Monday, 16 April 2018

Rats sniff out TB in children



Research shows that rats can detect tuberculosis in children with higher accuracy than standard microscopy tests

Date:  April 9, 2018
Source:  Springer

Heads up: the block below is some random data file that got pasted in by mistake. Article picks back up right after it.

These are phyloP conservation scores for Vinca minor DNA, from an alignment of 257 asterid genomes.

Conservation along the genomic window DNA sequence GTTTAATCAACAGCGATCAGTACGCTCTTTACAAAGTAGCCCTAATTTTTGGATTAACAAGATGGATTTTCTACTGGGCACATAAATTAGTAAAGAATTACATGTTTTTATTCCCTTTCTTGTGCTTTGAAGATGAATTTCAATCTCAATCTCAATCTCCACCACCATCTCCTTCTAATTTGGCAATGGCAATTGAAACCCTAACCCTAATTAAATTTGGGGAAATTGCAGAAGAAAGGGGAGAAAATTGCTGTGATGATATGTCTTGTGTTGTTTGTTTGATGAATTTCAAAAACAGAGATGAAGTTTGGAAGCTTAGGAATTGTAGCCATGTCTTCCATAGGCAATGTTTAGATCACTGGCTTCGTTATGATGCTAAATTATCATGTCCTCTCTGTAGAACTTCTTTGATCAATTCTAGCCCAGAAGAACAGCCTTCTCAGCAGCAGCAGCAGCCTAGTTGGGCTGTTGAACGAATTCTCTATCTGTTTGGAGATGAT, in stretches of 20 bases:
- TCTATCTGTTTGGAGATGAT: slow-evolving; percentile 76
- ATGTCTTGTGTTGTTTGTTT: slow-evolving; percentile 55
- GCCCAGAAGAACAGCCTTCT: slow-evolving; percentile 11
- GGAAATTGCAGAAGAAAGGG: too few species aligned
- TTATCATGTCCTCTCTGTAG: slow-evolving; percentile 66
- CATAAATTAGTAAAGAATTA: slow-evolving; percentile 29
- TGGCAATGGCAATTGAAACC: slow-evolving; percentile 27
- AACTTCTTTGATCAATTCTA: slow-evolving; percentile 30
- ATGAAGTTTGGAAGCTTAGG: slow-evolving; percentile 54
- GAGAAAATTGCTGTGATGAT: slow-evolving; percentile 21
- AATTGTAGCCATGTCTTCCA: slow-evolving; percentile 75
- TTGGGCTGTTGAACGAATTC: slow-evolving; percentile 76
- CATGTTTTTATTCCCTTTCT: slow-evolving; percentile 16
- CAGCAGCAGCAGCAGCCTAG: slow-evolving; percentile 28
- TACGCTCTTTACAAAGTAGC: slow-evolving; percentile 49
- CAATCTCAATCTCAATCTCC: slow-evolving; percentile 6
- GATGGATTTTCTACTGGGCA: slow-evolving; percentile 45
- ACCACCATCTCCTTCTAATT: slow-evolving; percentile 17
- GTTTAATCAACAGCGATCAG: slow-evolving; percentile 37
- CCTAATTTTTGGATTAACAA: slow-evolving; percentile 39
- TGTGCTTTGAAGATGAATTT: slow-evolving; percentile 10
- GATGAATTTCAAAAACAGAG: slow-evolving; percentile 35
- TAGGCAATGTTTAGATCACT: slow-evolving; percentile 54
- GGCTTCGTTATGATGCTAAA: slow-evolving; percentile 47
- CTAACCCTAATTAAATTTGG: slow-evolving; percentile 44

Rats are able to detect whether a child has tuberculosis (TB), and are much more successful at doing this than a commonly used basic microscopy test. These are the results of research led by Georgies Mgode of the Sokoine University of Agriculture in Tanzania. The study, published by Springer Nature in Pediatric Research, shows that when trained rats were given children's sputum samples to sniff, the animals were able to pinpoint 68 percent more cases of TB infections than detected through a standard smear test. Inspiration for investigating the diagnosis of TB through smell came from anecdotal evidence that people suffering from the potentially fatal lung disease emit a specific odour. According to Mgode, current TB detection methods are far from perfect, especially in under-resourced countries in Sub-Saharan Africa and South East Asia where the disease is prevalent, and where a reasonably cheap smear test is commonly used. Problems with this type of test are that the accuracy varies depending on the quality of sputum sample used, and very young children are often unable to provide enough sputum to be analysed.



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